Fear backlash from US

Suparna Goswami Bhattacharya

September 08, 2016: Post-sanctions, things are not exactly smooth for Iran. Many international banks are not letting their customers carry out transactions with Iran.

Recently, ANZ bank refused its customers transactions with Iran fearing a backlash from the US treasury. Though Australia has dropped trade sanctions with Iran, the US has not. On contacting ANZ, the bank issued the following statement: “While there has been a lifting of some sanctions to Iran by Australian authorities, as an international bank we continue to comply with the US Department of the Treasury’s Office of Foreign Assets Control (OFAC), which bans transactions to and from Iran.”

Maryam Taghavi, senior consultant, Atieh Bahar Consulting, a member of Atieh Bahar Group of Companies, says, “Iran has already considered trading in foreign currencies. Iran is trying to do everything possible to makes things easy for foreign businessmen. However, there is still a fear, especially among Level 1 and Level 2 banks, of a US backlash.”

Taghavi adds that 200 individuals/items continue to be part of the sanctions list, down from 600 in January. Though non-US banks are not part of the list, there is still a lot of confusion.

M Ali Altundal from Altundal Consultants, says, “Every day we receive queries on ‘what happens in case of US backlash’ or ‘how do we address an issue if Iran violates a rule’. Though we try to explain in detail to them about the various solutions, I can see they are sceptical.”

Taghavi adds that under Joint Comprehensive Plan of Action (JCPOA), a dispute resolution committee has been set up for companies to address their concerns in case of any violation or a backlash. However, either many are not aware of this or are not ready to trust the committee.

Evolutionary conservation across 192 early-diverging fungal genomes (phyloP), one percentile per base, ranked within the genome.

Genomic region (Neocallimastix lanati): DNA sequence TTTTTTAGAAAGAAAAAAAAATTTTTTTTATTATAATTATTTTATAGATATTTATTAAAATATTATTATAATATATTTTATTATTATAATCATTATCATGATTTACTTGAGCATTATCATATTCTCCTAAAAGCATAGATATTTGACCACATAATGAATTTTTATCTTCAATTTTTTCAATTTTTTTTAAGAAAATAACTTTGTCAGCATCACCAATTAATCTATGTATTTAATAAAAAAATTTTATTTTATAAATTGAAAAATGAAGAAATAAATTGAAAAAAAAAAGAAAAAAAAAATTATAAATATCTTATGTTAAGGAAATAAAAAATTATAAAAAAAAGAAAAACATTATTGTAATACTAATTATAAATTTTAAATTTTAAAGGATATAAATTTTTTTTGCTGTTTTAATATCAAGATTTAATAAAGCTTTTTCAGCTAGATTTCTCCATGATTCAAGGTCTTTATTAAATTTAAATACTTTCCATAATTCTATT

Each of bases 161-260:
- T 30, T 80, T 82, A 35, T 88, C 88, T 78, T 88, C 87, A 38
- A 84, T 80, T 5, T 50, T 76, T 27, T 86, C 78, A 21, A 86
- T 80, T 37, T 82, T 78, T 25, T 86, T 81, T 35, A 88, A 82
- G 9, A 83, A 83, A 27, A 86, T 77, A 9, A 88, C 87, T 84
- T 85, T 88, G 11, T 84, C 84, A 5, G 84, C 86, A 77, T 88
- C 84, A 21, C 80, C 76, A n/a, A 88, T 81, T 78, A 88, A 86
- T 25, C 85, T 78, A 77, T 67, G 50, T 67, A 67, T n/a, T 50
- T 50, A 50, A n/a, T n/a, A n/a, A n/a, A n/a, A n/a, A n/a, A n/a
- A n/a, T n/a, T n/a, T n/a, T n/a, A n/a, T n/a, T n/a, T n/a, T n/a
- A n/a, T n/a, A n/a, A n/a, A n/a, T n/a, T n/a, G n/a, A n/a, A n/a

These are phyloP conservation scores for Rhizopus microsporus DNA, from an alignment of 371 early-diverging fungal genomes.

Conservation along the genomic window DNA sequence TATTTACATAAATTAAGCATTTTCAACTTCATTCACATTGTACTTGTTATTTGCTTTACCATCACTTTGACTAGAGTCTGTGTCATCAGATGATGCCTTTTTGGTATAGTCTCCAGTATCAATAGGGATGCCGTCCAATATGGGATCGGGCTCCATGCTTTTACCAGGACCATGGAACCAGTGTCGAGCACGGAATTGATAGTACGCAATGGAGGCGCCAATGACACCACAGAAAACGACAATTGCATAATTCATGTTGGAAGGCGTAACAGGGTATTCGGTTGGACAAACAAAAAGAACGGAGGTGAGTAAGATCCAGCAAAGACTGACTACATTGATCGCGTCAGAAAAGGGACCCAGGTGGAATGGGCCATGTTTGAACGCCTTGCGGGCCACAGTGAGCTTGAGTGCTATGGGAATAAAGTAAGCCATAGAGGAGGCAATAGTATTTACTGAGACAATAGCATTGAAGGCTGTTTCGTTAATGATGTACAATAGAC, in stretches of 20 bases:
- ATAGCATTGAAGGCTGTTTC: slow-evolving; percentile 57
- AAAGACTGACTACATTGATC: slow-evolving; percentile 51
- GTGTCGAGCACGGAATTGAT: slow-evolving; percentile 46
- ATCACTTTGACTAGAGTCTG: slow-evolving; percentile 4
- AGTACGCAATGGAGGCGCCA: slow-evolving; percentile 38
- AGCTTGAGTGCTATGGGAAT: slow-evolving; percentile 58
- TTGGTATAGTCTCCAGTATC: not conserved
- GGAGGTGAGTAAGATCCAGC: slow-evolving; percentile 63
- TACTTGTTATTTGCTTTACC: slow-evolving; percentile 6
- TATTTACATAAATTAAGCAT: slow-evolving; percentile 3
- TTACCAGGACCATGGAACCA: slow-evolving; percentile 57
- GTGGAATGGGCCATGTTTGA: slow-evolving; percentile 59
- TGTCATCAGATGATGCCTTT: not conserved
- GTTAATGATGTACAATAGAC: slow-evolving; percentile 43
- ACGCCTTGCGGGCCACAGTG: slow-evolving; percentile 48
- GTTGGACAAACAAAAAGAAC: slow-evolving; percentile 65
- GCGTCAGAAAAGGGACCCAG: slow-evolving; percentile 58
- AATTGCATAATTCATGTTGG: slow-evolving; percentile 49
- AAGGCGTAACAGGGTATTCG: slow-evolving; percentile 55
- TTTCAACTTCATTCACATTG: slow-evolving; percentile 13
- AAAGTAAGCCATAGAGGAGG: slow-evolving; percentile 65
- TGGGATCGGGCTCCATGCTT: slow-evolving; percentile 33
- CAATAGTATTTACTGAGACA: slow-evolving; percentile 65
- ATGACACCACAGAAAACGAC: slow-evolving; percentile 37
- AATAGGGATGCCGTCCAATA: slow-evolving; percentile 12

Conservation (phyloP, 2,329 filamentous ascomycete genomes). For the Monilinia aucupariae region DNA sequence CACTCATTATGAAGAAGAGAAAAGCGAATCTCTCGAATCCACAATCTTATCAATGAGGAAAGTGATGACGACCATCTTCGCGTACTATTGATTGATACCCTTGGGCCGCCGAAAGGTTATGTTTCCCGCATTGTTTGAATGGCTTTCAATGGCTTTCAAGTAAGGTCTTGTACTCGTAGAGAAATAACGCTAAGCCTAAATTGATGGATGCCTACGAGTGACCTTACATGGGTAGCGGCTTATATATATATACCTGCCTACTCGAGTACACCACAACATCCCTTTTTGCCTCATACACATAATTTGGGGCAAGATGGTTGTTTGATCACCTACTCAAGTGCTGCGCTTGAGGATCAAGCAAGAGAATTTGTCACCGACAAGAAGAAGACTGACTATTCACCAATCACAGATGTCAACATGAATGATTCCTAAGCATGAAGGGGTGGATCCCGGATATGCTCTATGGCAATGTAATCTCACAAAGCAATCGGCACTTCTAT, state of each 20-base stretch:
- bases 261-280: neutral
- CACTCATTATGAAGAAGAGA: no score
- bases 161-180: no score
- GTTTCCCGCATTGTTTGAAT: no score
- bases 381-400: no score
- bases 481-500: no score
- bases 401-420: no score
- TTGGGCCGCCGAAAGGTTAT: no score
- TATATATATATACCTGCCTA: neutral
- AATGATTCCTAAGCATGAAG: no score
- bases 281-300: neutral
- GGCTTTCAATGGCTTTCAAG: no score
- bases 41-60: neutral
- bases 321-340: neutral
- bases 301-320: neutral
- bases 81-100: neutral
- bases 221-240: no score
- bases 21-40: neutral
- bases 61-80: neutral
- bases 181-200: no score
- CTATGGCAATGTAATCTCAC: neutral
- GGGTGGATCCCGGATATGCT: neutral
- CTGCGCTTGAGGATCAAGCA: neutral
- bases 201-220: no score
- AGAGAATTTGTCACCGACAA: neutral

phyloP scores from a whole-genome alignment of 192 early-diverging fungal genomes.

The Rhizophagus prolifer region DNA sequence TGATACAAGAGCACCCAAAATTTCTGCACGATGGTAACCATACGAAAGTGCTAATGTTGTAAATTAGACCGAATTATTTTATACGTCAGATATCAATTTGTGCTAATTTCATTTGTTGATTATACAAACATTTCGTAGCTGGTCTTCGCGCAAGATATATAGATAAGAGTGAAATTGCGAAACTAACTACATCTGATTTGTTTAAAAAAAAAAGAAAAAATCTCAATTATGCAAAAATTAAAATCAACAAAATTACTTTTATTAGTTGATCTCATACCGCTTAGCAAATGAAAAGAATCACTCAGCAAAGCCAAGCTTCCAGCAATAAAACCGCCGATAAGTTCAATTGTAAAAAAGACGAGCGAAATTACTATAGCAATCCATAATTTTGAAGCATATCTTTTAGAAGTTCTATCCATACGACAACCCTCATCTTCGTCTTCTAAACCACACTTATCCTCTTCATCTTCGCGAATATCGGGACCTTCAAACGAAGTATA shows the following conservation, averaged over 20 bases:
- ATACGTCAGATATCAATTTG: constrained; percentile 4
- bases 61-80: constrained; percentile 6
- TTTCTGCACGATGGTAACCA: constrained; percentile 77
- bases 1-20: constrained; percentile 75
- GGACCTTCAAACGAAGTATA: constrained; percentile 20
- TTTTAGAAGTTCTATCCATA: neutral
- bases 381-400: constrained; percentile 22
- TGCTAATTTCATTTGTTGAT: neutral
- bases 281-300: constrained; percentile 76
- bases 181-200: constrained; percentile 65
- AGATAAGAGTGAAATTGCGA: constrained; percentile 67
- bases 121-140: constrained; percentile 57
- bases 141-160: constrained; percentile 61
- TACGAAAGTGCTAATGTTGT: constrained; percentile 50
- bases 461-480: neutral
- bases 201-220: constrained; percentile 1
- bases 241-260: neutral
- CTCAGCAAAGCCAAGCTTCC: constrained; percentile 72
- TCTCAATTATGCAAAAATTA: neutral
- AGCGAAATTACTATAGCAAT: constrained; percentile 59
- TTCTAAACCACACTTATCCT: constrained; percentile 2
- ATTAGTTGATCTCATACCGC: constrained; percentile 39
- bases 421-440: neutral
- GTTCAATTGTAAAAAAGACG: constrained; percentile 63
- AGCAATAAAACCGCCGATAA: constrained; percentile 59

European banks are wary of conducting business in Iran because they are afraid of running afoul of those sanctions by inadvertently conducting transactions in US dollars, which is still banned under US law, or through an American office. They also fear what might happen if Republican presidential candidate Donald Trump wins and tears up the plan of action, as he has promised to.

A Clyde & Co survey found that a quarter of British-based senior executives of businesses interested in Iran listed US sanctions as their top concern, followed by an unwillingness among banks to extend credit for ventures in Iran and insurance companies’ reluctance to insure those ventures — problems that could be traced back to US sanctions.

However, small banks, who do little or no business with the US, are entering Iran. The Central Bank of Iran has said some 200 small banks have started correspondent relationship with Iranian banks.

How transactions get complicated

A statement by US Treasury says Iran-related transactions must not ‘transit’ the US financial system. Though it sounds simple but in reality can be confusing and complex.

Consider this. A German mining company wins a bid for a project in Iran. The government of Iran plans to make payments to the German company’s account in a French bank. The payments will come from the Iranian government’s account in Dubai and will be made in Euros.

The above transaction has no problems since it does not involve any US person or US financial system. However, consider the next step.

In an unrelated transaction, the German mining company wishes to pay for some services in US dollars using money in its account at the French bank, at least some of which was funded via the Euro payments from Iran. In this transaction, the French bank will likely use a US correspondent bank to make the US dollar transfer. This is where the confusion starts.

The French bank has reasons to know it is sending money in US dollars through an Iran-related transaction, and thus violating rules. This is what complicates transactions with Iran.